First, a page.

The Hipoglós baby care brand has been divested to Johnson & Johnson, which is a good fit as it is already the leading global brand owner for baby care products.
Hipoglós is a baby rash cream and one of the leading brands in the massive Brazil market, as well as being popular throughout Latin America.
Selling off more brands in Latin America
In a similar move P&G announced that it was selling the Escudo soap brand to Kimberly-Clark de Mexico just a couple of weeks ago.
The anti-bacterial soap brand was first launched in the Mexico market more than 50 years ago, and has gone on to become one of the biggest names in the category, while also being distributed in a number of other Latin American countries.
P&G has built up the brand in Mexico on the back of growing awareness over the spread of bacteria and infections through hand contact.
The divestment of both of these brands is likely to be completed in the second half of 2016, P&G stated.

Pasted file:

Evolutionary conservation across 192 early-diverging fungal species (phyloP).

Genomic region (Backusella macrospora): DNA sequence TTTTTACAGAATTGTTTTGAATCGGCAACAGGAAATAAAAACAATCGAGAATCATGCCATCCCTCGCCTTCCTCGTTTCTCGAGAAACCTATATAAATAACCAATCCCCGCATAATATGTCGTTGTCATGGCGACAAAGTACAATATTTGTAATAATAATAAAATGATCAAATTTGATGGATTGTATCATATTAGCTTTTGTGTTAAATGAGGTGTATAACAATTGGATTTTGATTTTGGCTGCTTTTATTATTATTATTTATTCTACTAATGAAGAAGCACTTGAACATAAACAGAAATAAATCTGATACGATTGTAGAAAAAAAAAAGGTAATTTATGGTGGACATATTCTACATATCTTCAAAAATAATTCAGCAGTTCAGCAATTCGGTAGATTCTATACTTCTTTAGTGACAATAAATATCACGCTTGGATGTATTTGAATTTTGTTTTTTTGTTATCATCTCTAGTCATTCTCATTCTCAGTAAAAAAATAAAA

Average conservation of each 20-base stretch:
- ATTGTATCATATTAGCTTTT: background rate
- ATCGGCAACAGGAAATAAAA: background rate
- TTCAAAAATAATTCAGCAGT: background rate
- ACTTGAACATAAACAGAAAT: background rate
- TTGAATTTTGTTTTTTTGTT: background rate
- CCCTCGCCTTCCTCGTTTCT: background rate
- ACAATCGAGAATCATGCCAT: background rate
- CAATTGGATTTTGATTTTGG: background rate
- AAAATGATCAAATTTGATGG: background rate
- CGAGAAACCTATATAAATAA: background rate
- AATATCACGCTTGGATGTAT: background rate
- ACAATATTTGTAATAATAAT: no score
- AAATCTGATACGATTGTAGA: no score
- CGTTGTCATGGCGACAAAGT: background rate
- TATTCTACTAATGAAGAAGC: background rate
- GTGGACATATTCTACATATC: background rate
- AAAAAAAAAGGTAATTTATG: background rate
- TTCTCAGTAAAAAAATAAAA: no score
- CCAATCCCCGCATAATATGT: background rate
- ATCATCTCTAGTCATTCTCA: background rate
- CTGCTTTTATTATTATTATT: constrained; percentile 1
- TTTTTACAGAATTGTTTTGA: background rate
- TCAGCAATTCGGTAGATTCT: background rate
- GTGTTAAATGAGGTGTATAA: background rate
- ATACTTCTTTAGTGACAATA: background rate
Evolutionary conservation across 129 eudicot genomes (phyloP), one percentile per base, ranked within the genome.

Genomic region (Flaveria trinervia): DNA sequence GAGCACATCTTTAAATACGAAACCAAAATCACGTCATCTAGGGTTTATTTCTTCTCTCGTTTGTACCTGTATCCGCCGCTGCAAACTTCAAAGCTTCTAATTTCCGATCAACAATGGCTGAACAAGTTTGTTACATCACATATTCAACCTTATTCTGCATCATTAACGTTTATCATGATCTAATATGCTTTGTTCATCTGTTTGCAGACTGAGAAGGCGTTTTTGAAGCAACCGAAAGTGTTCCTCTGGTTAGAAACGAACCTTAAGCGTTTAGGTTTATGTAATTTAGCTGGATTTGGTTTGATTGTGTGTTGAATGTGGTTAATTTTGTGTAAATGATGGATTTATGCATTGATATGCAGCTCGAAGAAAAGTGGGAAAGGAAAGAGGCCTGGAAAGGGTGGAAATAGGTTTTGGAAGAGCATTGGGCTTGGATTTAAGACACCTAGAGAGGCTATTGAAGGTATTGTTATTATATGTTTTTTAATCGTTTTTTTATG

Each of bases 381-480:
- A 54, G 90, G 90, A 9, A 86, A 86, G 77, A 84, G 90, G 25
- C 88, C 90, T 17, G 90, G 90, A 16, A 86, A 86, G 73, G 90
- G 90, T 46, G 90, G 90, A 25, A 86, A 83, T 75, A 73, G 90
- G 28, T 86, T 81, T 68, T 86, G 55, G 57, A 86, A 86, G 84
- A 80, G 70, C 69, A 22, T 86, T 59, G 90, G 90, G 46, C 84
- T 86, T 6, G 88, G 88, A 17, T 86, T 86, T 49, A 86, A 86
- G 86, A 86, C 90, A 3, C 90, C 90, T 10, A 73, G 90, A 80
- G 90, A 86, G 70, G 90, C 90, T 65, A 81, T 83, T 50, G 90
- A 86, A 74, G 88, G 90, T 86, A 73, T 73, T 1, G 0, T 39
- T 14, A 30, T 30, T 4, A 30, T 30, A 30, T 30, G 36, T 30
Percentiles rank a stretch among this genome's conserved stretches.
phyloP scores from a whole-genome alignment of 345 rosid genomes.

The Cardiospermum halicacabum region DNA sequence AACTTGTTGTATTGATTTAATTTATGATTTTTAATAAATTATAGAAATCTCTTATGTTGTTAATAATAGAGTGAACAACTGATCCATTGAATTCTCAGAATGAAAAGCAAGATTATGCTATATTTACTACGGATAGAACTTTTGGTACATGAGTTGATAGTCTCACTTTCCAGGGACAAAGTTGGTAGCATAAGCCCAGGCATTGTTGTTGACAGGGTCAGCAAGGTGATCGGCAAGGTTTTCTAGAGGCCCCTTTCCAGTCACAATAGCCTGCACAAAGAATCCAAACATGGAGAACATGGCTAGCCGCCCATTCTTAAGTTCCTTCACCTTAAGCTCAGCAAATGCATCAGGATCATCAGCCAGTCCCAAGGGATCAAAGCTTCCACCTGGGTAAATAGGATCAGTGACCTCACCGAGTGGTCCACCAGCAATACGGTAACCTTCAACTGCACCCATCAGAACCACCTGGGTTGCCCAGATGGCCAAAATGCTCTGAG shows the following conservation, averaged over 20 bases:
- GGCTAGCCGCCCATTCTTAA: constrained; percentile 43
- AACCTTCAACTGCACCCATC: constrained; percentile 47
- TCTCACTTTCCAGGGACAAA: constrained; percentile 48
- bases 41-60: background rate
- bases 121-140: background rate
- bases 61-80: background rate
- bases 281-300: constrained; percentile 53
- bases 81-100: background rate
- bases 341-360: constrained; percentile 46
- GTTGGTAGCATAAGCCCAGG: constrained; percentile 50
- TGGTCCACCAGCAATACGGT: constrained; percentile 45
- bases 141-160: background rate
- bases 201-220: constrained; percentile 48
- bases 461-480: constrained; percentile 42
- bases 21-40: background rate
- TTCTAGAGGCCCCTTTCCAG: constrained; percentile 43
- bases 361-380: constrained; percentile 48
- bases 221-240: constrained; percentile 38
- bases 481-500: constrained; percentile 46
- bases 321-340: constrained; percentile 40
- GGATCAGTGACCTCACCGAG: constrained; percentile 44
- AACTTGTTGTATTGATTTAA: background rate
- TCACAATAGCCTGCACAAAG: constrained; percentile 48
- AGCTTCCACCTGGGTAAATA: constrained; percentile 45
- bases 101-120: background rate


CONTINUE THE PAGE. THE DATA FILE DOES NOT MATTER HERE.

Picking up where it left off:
Henkel buys up P&G brands in Europe, Middle East and Africa
Meanwhile, the company has also been busy in Europe, having sold approximately $100m worth of personal care care brands to Germany-based player Henkel, in a deal that includes entry-level shampoo brands Blendax, Shamtu and Pert.
The brands are popular throughout Europe, the Middle East and Africa and the acquisition forms part of Henkel’s strategy to strengthen its strategy in emerging markets.
But for P&G, the priority is to trim the business back in an effort to focus on its core brands, a direction that has been gathering momentum since the company announced the sale of more than 40 beauty brands to Coty back in July last year, at a value of $12.5bn.
P&G CEO confirms move to trim the business
Last month all eyes were on David S. Taylor, as he made his first public presentation as CEO and President of Procter & Gamble since he was appointed to the position last year.
Industry observers and financial analysts were keen to discover what direction the new company head is mapping out for the consumer giant, and the message was clear: he will be overseeing the transition to a leaner more efficient business with a stress on greater powers for regional managers.
“A few years ago we got too central and global and too slow to address market opportunities. We need more direct ownership for our regional managers all the way to the store shelf,” Taylor said at the analyst conference in New York.